‘Nursing instinct’: UH student puts career, education on pause to fight COVID-19 in New York
As the number of COVID-19 patients increased, UH nursing student Raul Silva knew his time to work as a nurse was now, and there was one place he must travel to that needed him now more than ever: New York.
“It was mainly nursing instinct which led to my decision, I was already working in the front lines being in ER,” Silva said. “I understood the risks and saw how serious the crisis was getting and the shortage of nurses there was.”
Silva began working as a nurse at the Maimonides Medical Center in New York City’s Brooklyn borough on April 15 and is contracted until June 6.
Silva has been an emergency room nurse for six years with an associate’s in nursing and is currently in UH’s fast track program to receive his bachelor’s degree.
Silva was set to graduate last December, but he is now expected to graduate sometime in 2021 and plans to continue classes in the fall to retake the courses he missed.
“I paused my career and education, so I wish to continue where I left off and finish my goals,” Silva said.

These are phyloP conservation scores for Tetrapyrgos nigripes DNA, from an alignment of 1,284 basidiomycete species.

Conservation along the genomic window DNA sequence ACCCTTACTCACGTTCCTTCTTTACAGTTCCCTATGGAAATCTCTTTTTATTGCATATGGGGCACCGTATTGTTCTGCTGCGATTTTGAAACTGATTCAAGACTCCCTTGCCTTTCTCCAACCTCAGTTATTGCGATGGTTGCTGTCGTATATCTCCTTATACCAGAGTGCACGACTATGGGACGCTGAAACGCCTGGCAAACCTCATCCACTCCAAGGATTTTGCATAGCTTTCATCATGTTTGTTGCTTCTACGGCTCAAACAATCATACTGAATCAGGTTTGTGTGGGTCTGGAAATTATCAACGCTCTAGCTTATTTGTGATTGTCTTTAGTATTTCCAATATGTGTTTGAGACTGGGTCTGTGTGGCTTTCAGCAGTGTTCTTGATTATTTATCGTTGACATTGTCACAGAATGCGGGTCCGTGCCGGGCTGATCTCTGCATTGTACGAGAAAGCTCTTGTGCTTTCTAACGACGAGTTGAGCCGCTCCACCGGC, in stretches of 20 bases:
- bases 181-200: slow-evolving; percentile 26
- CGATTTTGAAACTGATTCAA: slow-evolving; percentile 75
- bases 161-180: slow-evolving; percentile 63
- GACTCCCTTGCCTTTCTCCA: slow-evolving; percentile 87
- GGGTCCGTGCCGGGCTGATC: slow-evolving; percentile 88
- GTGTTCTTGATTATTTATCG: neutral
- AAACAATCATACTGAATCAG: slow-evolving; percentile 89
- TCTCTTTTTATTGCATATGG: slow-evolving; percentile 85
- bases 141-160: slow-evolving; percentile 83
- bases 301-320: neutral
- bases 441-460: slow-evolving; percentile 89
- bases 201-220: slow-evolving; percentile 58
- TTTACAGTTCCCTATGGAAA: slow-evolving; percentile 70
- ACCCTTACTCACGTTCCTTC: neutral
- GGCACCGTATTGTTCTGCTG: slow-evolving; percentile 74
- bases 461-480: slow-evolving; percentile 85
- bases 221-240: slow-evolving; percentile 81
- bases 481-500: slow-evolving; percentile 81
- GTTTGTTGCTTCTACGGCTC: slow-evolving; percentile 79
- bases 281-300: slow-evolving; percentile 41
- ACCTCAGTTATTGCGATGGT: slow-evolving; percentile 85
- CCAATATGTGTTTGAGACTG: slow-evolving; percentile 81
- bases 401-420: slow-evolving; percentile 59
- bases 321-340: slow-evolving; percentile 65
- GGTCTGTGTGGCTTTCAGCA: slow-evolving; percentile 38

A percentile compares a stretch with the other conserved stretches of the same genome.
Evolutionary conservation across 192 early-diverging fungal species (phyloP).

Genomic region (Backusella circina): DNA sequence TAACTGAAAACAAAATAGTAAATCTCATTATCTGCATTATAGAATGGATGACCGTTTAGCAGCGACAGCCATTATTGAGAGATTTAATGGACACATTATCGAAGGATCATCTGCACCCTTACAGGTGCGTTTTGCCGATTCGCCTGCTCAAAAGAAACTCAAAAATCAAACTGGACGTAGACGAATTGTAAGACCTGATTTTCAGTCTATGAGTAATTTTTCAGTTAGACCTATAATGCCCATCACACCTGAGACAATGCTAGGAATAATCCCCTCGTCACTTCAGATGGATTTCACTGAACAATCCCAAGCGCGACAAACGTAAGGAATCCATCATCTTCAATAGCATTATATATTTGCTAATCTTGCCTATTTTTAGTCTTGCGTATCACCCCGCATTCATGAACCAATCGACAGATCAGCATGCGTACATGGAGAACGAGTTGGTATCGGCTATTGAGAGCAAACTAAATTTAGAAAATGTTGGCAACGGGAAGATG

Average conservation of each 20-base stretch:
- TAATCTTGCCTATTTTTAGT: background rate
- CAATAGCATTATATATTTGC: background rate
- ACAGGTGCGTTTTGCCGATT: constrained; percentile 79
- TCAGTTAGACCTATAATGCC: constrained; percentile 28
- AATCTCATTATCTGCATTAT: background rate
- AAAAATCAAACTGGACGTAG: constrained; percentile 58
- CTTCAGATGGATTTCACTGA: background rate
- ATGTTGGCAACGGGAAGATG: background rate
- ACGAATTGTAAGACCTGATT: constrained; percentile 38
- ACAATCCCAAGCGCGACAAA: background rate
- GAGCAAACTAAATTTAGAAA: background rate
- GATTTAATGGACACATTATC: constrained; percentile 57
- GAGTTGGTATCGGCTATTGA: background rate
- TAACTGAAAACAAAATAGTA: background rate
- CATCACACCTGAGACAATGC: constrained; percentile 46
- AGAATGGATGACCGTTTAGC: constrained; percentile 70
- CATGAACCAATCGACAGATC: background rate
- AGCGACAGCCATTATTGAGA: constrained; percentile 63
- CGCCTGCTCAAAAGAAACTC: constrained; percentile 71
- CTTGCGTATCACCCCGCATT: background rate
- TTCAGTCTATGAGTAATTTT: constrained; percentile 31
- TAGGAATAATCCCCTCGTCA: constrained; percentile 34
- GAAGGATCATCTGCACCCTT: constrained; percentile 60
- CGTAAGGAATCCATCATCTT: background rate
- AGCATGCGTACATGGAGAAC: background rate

Before the coronavirus pandemic, Silva worked at a Kingwood health care facility and within a few months decided to offer his service in battling the widespread disease.
During his first four weeks in New York, Silva was placed in a rehabilitation hospital that had been repurposed for COVID-19 patients.
Silva said patients were monitored and slowly taken off of oxygen, given antibiotics and physical therapy when ready.
“For my next four weeks I will be in the main hospital and work on a (medical-surgical) floor in addition to taking care of COVID positive patients and patients on ventilators,” Silva said.
Despite Silva only being certified in Texas health care, he said it was not hard to apply to assist in New York as long as he had the correct certifications.
“All I did was place my skills and experience where it was most needed at the time,” Silva said.
While it was a difficult transition, Silva said his family understood his decision to help.
“Although I’m not married and don’t have kids, I still have a caring and loving family and being Hispanic means it’s a close knit family,” Silva said “I’m not only representing my culture but my community as well.”
Silva, a National Association of Hispanic Nurses Houston chapter member, said patience is key when it comes to fighting the pandemic.
“It’s very unfortunate that I don’t get to see (New York) at it’s finest,” Silva said, “but I came here for one thing only and that’s to do my job the best way I can.”
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